This beautifully illustrated comics anthology presents five diverse tales that illuminate the rich tapestry of Inuit and Northern indigenous past, present and future culture. Nicholas Burns, the editor, describes the book as a cross between a “European-style” comics album and North American comics written and drawn by Inuit writers and artists. Michael Kusugak wrote “On Waiting,” an insightful poem about life, adapted into a graphic representation illustrated by Susan Thurstan Shirley. Jose Kusugak tells of one of the origin stories of Kiviuq described as the original man in a Keewatin tale from the Northwest Territories in “Kiviuq Meets Big Bee” illustrated by Germaine Arnaktauyok. “Blizzard House” is a story about future energy options for the north written by Nicholas Burns and illustrated by George Freeman. Nicholas Burns also penned and illustrated “The Great Slo-Pitch Massacre” which is a humourous story of the Arctic present (circa 1990) and “Film Nord,” a farcical detective story starring an Inuktitut RCMP officer and her trusty dog. This fascinating collection is both engaging and educational.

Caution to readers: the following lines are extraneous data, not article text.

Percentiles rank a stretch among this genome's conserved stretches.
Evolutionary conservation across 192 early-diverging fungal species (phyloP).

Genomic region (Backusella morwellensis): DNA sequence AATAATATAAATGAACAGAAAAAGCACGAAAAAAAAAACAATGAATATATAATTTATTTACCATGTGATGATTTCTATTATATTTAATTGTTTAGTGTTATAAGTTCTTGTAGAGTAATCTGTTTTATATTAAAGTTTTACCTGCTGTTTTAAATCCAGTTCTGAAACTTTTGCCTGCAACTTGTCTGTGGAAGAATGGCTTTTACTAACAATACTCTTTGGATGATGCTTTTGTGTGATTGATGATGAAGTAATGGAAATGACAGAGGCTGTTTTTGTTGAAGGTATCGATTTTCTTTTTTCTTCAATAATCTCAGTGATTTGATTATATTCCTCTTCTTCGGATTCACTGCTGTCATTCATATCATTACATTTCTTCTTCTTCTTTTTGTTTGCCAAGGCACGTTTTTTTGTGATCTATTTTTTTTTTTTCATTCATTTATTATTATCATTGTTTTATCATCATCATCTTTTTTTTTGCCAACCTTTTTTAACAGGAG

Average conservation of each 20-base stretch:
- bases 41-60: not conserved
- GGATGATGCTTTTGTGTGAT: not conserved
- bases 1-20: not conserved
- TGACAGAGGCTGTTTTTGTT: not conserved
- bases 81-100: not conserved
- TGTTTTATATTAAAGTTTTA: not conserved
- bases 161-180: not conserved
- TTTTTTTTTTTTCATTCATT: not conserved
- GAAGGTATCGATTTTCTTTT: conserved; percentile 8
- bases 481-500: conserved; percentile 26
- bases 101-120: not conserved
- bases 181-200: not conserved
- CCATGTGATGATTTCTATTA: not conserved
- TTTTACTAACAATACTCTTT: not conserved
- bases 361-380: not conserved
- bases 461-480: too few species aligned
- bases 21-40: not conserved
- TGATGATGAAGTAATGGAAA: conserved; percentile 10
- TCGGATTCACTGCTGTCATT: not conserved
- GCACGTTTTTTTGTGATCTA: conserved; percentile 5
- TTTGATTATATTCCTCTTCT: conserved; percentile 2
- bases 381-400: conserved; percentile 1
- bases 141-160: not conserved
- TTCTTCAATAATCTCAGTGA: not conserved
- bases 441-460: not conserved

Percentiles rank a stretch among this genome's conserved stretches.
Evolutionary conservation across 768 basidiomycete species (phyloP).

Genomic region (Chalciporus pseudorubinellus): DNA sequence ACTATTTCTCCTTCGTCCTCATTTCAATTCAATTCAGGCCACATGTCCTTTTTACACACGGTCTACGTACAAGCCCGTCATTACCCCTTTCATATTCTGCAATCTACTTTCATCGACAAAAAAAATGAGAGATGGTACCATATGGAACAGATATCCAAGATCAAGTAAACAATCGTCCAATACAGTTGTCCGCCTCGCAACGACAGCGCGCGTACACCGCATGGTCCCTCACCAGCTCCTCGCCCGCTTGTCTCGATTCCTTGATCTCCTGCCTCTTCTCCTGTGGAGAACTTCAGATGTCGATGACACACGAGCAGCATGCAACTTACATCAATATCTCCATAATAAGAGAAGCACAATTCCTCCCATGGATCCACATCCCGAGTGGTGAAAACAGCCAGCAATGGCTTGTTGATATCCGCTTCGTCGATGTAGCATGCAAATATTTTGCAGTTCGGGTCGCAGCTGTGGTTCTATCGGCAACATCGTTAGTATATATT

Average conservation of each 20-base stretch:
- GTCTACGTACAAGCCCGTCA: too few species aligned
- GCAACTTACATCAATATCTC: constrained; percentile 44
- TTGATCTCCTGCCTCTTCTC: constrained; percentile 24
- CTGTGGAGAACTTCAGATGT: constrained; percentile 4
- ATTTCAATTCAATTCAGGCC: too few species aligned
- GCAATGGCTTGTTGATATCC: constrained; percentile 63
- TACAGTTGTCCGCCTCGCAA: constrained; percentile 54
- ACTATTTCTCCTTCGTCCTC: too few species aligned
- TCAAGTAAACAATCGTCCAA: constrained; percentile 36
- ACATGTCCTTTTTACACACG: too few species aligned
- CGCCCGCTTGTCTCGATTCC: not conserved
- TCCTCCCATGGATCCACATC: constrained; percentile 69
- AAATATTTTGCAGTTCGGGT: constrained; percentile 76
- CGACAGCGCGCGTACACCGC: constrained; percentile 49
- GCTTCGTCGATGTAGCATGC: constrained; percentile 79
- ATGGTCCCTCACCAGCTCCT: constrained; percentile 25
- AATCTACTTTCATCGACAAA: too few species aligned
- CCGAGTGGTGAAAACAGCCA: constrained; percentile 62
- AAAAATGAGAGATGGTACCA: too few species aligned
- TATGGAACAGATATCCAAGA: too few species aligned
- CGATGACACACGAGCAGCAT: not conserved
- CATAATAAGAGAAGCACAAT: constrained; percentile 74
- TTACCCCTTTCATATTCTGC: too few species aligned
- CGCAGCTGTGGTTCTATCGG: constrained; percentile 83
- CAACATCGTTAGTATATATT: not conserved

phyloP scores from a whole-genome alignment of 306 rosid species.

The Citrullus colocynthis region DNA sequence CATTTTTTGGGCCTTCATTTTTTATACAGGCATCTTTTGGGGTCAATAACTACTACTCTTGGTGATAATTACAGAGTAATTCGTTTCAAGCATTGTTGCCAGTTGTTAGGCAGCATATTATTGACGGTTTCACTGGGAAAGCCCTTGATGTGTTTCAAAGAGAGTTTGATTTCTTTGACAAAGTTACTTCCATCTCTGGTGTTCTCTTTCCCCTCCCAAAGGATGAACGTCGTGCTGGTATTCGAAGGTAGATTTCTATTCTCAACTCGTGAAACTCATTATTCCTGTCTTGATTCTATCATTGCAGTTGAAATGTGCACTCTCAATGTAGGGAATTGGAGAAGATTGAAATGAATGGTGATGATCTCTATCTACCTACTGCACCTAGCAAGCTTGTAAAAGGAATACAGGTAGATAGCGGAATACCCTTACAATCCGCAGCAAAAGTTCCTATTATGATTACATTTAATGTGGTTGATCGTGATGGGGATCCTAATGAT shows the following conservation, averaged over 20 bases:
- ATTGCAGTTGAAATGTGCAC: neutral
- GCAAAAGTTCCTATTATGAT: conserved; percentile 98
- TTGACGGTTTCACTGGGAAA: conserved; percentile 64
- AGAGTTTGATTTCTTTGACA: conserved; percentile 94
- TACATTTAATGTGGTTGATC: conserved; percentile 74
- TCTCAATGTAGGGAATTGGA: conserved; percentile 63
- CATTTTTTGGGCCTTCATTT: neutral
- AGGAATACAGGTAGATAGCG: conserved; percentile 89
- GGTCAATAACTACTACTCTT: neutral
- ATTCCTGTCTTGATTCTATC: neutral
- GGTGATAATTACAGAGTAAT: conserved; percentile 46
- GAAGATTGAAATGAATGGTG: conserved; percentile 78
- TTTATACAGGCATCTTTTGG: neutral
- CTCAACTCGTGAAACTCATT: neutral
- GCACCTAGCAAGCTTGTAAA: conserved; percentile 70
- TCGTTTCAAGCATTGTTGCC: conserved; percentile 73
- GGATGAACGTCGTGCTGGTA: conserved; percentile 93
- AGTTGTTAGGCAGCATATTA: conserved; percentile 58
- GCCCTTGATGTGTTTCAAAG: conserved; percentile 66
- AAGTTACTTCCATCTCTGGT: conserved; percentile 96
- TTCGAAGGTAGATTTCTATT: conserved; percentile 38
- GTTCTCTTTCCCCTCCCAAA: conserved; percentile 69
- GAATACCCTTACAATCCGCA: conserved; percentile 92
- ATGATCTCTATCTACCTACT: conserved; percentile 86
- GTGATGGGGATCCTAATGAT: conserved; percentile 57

Classroom Connections: This anthology can be used with intermediate and senior level students in visual arts, literature and Native studies classrooms as a vehicle for exploring historical, social and cultural aspects of Inuit and Northern indigenous peoples. This graphic collection is a great resource to promote literacy initiatives and also motivate reluctant readers through the reading strategies of asking questions and making connections to the text. Arctic Comics is a text that will support a deeper awareness and understanding of Inuit and Northern indigenous studies.
Review by Brianne MacLaren-Ross.